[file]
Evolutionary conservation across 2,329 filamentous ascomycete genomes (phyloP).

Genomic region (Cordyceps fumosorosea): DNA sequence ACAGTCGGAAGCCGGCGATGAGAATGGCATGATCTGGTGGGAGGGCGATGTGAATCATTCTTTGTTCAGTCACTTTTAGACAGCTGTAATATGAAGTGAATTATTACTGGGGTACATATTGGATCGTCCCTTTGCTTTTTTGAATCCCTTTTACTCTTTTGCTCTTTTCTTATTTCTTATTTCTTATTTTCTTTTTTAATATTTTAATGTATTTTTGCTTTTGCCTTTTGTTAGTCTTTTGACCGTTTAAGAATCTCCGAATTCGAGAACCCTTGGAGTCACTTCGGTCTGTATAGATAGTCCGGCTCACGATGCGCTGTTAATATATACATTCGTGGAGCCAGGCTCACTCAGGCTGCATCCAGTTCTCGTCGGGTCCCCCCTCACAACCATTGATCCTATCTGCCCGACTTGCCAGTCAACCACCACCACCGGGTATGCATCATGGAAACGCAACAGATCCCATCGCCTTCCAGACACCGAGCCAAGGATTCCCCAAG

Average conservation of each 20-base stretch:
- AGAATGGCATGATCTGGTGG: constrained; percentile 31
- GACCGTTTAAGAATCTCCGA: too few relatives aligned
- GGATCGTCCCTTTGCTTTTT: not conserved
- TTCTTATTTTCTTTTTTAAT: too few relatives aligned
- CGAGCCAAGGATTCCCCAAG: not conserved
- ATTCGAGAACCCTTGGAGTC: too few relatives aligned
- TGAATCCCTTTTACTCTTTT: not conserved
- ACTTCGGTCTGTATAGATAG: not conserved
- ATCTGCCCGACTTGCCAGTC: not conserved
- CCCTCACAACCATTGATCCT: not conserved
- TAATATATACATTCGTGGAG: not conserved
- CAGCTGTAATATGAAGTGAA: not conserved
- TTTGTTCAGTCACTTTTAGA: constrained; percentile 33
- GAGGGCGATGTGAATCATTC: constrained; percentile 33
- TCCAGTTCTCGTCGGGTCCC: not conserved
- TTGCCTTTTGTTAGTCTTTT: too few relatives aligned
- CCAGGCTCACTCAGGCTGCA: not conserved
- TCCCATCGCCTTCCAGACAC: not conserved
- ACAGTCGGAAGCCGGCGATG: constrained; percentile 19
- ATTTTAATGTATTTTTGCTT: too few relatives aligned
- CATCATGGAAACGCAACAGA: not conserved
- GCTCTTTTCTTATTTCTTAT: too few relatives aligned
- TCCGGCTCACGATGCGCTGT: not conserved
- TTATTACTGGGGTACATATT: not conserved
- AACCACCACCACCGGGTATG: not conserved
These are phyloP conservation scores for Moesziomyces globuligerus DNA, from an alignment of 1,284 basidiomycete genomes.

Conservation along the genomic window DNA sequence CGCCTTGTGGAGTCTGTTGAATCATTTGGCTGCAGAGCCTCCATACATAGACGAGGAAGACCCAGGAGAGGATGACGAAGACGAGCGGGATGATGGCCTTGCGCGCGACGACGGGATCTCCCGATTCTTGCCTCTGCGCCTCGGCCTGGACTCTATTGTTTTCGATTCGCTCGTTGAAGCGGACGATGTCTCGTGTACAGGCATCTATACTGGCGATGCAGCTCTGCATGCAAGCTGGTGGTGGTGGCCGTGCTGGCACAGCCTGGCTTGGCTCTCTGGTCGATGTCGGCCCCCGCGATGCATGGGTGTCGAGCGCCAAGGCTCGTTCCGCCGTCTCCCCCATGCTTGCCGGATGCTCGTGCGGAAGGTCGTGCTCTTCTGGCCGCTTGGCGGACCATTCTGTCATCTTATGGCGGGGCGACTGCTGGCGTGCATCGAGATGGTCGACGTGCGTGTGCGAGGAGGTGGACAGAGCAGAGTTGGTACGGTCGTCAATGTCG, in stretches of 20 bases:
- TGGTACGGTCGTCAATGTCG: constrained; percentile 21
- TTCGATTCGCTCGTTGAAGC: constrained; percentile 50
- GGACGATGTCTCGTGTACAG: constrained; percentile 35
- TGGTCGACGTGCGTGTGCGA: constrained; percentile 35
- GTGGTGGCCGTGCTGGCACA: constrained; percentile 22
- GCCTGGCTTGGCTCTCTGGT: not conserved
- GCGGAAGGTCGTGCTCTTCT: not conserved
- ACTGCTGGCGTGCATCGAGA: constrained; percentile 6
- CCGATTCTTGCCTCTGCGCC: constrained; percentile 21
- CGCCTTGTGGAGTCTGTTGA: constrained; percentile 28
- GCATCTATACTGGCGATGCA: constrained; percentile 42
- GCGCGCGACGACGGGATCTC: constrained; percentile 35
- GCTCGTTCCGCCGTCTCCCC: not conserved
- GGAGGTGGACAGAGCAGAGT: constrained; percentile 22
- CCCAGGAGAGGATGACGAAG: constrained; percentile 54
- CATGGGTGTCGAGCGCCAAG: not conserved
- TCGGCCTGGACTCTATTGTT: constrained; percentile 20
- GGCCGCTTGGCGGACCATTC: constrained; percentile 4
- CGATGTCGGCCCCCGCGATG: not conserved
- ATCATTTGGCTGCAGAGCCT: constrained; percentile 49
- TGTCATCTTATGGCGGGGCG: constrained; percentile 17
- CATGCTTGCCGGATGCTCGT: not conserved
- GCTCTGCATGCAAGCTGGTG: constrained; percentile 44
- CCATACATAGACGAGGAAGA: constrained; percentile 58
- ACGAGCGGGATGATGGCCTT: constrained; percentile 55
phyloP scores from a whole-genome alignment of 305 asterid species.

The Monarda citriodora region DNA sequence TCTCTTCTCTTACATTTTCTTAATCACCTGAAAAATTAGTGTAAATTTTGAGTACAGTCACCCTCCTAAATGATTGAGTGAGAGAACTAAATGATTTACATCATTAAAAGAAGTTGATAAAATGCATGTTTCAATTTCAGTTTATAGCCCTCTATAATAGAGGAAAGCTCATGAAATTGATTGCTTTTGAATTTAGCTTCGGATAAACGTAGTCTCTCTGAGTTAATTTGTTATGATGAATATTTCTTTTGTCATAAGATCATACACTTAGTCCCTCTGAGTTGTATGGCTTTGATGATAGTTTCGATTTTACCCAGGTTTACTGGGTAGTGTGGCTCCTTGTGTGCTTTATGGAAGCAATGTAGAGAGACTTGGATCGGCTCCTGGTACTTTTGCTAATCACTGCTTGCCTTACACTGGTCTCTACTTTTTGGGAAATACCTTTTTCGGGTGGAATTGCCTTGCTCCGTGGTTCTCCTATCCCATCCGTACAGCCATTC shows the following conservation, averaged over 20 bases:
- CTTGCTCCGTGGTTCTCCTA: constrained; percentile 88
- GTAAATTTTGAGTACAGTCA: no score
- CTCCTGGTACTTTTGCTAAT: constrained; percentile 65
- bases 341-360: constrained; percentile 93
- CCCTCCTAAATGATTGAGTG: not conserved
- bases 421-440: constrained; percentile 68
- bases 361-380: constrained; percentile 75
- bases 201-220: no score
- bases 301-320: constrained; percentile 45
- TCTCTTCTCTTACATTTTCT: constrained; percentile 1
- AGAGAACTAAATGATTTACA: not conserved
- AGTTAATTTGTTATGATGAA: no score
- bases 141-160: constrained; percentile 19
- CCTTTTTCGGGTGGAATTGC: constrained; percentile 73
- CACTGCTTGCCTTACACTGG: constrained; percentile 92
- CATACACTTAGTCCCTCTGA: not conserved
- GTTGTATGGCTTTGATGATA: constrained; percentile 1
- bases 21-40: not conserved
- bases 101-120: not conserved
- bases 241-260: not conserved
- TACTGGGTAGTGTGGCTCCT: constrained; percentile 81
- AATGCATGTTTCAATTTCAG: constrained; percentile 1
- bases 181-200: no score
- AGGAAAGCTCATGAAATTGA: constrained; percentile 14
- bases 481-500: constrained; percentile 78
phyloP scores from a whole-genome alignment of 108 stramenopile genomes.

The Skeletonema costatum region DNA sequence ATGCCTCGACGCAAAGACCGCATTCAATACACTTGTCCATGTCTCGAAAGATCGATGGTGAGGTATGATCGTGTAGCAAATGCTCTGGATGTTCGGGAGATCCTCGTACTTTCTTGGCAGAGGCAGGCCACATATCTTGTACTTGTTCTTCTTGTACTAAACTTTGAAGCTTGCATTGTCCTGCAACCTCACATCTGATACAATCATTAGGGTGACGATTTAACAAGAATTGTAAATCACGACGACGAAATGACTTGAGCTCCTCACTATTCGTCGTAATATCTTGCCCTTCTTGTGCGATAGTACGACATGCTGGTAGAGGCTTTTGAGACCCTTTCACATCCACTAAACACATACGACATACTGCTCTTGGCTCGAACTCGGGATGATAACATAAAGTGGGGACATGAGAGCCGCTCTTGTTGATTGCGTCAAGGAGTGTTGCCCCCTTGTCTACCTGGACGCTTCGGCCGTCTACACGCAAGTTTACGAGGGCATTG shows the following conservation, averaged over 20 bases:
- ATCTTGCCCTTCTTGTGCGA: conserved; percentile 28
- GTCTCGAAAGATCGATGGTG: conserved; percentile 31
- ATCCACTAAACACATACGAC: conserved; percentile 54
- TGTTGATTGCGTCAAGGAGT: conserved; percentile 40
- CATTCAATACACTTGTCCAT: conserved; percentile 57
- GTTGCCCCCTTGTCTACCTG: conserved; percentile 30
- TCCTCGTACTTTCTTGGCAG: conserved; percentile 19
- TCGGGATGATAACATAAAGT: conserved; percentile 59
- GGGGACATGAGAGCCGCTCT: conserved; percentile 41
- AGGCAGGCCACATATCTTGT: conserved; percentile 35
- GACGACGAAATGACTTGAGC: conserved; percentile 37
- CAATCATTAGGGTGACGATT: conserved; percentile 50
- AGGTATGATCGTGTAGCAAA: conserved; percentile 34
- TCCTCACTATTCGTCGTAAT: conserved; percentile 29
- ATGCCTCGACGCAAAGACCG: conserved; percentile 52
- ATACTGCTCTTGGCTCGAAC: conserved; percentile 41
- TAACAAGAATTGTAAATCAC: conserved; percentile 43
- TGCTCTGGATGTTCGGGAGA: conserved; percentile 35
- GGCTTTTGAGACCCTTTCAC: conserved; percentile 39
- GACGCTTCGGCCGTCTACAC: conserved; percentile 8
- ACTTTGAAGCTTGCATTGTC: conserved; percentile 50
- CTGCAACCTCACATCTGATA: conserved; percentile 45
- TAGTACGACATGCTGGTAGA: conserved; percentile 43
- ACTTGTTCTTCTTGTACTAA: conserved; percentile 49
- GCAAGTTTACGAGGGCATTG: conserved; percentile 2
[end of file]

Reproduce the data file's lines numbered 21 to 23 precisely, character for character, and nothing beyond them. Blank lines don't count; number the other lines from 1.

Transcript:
- TCCCATCGCCTTCCAGACAC: not conserved
- ACAGTCGGAAGCCGGCGATG: constrained; percentile 19
- ATTTTAATGTATTTTTGCTT: too few relatives aligned